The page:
Betrayal at Baldur’s Gate Review

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This board game does not disappoint in the least being almost like the popular horror board game Betrayal at House on the Hill; only more suited for keen followers of the Dungeon and Dragons franchise. Being familiar with the original Betrayal game enhances your experience with this one – like being in a remake of your favorite classic movie. For experienced hands, the game comes with a quick start section that summarizes the difference between Betrayal at Baldur’s Gate and Betrayal at House on the Hill before letting you dive right into different levels of adventure designed for your entertainment. For newcomers, the rule book solves pressing issues in the original betrayal version with character cards seeing long overdue changes- their stat track now has clear lines between each number and better working plastic slider clips. Designed for 3-6 players and best enjoyed with 4-5 people, the game goes from friendly to suspicious and horror as one of the players becomes a traitor – very exciting!

This game looks very much like the original one although the graphic design is different. Other parts like the iconography, room cards, dice, character cards, and tiles remain largely the same- the rules are also identical save for a few changes which include unique abilities for characters, new rooms with color-coded doors where players have to draw a tile of the corresponding door when they explore a new room. This game also introduced three tile color which represents Buildings, Streets and Catacombs – the building and streets are on the same level which implies there are only two floors in Betrayal at Baldur’s Gate. Additionally, the Haunt roll mechanism has been improved with players now required to roll the dice the number of times Omen cards are drawn rather than a flat six like what obtained in the classic game version – the Haunt triggers if the result of the roll is six and above.

Betrayal at Baldur's Gate ReviewBaldur’s Gate unique characters; 12 in total is its crowning feature with each character endowed with its own powerful trait. For example, Avrixis Mazzym, is a dow ranger character with the hunter’s mark ability which could be used by the player to improve her attacks. Another character Aldan Pyrite (a dwarf fighter) is able to take a fall for the cause as long as his comrades stand on the same tile with him. Just like the original, players in Baldur’s Gate will trigger a haunt with a plethora of scenarios that can be played out (50 in all). A Haunt is triggered when one player takes a separate rulebook (Traitor’s Tome) and leave the room to read from a fresh set of rules applicable to him/her; the player then returns to the room and the game quickly goes from being a team effort to each individual trying to survive the haunt with a traitor in their midst. The traitor of the haunt is designed to be possessed by a demon or turned into a monster giving it that original feel not ripped out straight from the Old Classic Betrayal game.  Sometimes the Traitor is blessed with a stockpile of powerful items as well as a whole new set of abilities created by the special rules that guide the haunt in this game – although they may seem formidable, they are only designed to defend and lack the offensive firepower to fight back.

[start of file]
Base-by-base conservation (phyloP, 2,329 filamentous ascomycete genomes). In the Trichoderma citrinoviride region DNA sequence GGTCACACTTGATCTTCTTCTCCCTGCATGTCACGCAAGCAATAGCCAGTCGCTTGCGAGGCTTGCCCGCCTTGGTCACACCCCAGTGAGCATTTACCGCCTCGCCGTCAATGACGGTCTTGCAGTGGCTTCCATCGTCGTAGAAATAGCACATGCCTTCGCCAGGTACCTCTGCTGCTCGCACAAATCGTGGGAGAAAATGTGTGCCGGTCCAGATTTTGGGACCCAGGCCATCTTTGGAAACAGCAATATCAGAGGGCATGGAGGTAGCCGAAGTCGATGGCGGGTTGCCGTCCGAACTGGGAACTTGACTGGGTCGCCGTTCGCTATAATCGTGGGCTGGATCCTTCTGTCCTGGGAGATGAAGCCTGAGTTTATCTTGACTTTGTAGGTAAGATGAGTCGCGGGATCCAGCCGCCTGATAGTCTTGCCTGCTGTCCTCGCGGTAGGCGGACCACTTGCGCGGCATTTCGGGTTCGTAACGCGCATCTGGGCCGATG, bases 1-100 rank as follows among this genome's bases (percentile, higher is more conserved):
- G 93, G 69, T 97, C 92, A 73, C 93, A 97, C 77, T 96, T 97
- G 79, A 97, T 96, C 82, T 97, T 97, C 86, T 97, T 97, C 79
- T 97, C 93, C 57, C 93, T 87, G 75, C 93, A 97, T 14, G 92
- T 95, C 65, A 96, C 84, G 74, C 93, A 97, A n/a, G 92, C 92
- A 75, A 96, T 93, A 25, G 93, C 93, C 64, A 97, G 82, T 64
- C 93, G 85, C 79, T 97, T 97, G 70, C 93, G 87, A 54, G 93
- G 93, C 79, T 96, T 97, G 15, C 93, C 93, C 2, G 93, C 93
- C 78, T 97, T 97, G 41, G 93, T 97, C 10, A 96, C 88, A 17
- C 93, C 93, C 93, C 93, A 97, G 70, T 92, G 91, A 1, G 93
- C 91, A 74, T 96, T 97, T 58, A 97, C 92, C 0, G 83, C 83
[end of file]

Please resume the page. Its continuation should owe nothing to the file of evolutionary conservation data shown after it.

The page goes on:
What endeared D&D fans to the original Betrayal at House on the Hill was the fact that its thematic immersion was really engaging – you could literally feel the tension as you explored the house. The storyline tapped into the unconscious part of players terrified of the dark and too excited to just walk away drawing you in. this is the same feeling that Baldur’s gates have on its players and in a more enhanced manner too. Being literally a game of two halves, players select characters from a range of fantasy archetypes with special abilities from self-healing to unique attack modes and varying stats for speed, strength, mental ability and knowledge (I hinted at this earlier) – these stats decide the amount of dice rolled by each player for character skill tests. Everyone starts from the tavern (this is characteristic to the D&D franchise) before spreading out to explore the streets, catacombs, and buildings, creating the board as they go further into the game. The map is extended as doors are open and locations like the Weapons Shop and Trading Posts are explored. Several locations in the game provide stat boosts (increased strength and ability sometimes) that increase the number of dice for skill tests while several others contain traps or hazards that decrease your chances of survival within the game. Player damage occurs by lowering one of your stats- this weakens you ahead of your next character strength test; a player dies when one stat reaches the iron skull during the second part of the game.

Players should look try as much as possible to observe the accompanying symbol on each location card – this indicates if a player is expected to draw an item, event or Omen card. In Baldur’s Gate item cards provide players with the means to boost their existing stats as well as potions, rings, and weapons. On the flip side, events card are where character abilities are tested. There is a huge likelihood of you being caught up in a storm or ambushed by bandits. The Omen cards officially move the game to the second phase – The Haunt! A haunt roll call must be made when a player draws an Omen card.


Quite unlike the original House on the Hill which was notorious for its poorly maintained miniatures and defective character cards, Betrayal at Baldur’s gate has quality components as well as realistic storylines that keep players engrossed. Overall, the game is a good buy that gives other games in its category a run for their money. The multiplicity of scenarios make it easy to play over and over again without being tired.

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